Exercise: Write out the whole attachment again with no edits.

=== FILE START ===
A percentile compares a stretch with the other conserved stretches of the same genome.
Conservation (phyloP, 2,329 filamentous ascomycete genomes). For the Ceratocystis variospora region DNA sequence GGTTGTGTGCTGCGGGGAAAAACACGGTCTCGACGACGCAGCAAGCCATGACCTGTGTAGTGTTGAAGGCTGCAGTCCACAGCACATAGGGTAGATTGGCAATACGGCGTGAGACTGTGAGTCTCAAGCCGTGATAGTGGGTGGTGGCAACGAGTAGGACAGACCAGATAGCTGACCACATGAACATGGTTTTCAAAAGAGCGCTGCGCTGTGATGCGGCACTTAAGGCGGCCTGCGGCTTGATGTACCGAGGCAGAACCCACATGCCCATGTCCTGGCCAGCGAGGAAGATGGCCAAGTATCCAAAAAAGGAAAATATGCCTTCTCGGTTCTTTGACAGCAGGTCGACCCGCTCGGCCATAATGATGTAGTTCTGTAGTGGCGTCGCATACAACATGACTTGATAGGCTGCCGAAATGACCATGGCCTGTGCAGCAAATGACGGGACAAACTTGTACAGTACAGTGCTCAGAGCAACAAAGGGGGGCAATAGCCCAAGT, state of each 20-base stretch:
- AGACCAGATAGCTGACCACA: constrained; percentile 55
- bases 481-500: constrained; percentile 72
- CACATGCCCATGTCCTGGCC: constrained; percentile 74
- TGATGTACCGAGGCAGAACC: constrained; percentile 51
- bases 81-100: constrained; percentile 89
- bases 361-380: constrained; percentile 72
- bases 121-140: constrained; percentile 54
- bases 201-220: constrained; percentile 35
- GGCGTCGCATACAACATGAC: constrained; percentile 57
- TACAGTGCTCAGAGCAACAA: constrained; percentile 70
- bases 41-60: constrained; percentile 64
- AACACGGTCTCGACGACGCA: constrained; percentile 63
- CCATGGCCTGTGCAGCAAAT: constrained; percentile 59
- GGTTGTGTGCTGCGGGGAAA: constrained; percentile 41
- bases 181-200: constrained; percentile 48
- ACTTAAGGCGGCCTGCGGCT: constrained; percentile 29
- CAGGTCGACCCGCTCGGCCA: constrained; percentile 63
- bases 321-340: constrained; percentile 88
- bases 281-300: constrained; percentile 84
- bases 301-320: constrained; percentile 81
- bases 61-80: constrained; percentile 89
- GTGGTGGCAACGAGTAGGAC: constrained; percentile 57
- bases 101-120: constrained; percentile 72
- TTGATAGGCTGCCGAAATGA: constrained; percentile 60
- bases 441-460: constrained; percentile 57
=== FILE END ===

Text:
A percentile compares a stretch with the other conserved stretches of the same genome.
Conservation (phyloP, 2,329 filamentous ascomycete genomes). For the Ceratocystis variospora region DNA sequence GGTTGTGTGCTGCGGGGAAAAACACGGTCTCGACGACGCAGCAAGCCATGACCTGTGTAGTGTTGAAGGCTGCAGTCCACAGCACATAGGGTAGATTGGCAATACGGCGTGAGACTGTGAGTCTCAAGCCGTGATAGTGGGTGGTGGCAACGAGTAGGACAGACCAGATAGCTGACCACATGAACATGGTTTTCAAAAGAGCGCTGCGCTGTGATGCGGCACTTAAGGCGGCCTGCGGCTTGATGTACCGAGGCAGAACCCACATGCCCATGTCCTGGCCAGCGAGGAAGATGGCCAAGTATCCAAAAAAGGAAAATATGCCTTCTCGGTTCTTTGACAGCAGGTCGACCCGCTCGGCCATAATGATGTAGTTCTGTAGTGGCGTCGCATACAACATGACTTGATAGGCTGCCGAAATGACCATGGCCTGTGCAGCAAATGACGGGACAAACTTGTACAGTACAGTGCTCAGAGCAACAAAGGGGGGCAATAGCCCAAGT, state of each 20-base stretch:
- AGACCAGATAGCTGACCACA: constrained; percentile 55
- bases 481-500: constrained; percentile 72
- CACATGCCCATGTCCTGGCC: constrained; percentile 74
- TGATGTACCGAGGCAGAACC: constrained; percentile 51
- bases 81-100: constrained; percentile 89
- bases 361-380: constrained; percentile 72
- bases 121-140: constrained; percentile 54
- bases 201-220: constrained; percentile 35
- GGCGTCGCATACAACATGAC: constrained; percentile 57
- TACAGTGCTCAGAGCAACAA: constrained; percentile 70
- bases 41-60: constrained; percentile 64
- AACACGGTCTCGACGACGCA: constrained; percentile 63
- CCATGGCCTGTGCAGCAAAT: constrained; percentile 59
- GGTTGTGTGCTGCGGGGAAA: constrained; percentile 41
- bases 181-200: constrained; percentile 48
- ACTTAAGGCGGCCTGCGGCT: constrained; percentile 29
- CAGGTCGACCCGCTCGGCCA: constrained; percentile 63
- bases 321-340: constrained; percentile 88
- bases 281-300: constrained; percentile 84
- bases 301-320: constrained; percentile 81
- bases 61-80: constrained; percentile 89
- GTGGTGGCAACGAGTAGGAC: constrained; percentile 57
- bases 101-120: constrained; percentile 72
- TTGATAGGCTGCCGAAATGA: constrained; percentile 60
- bases 441-460: constrained; percentile 57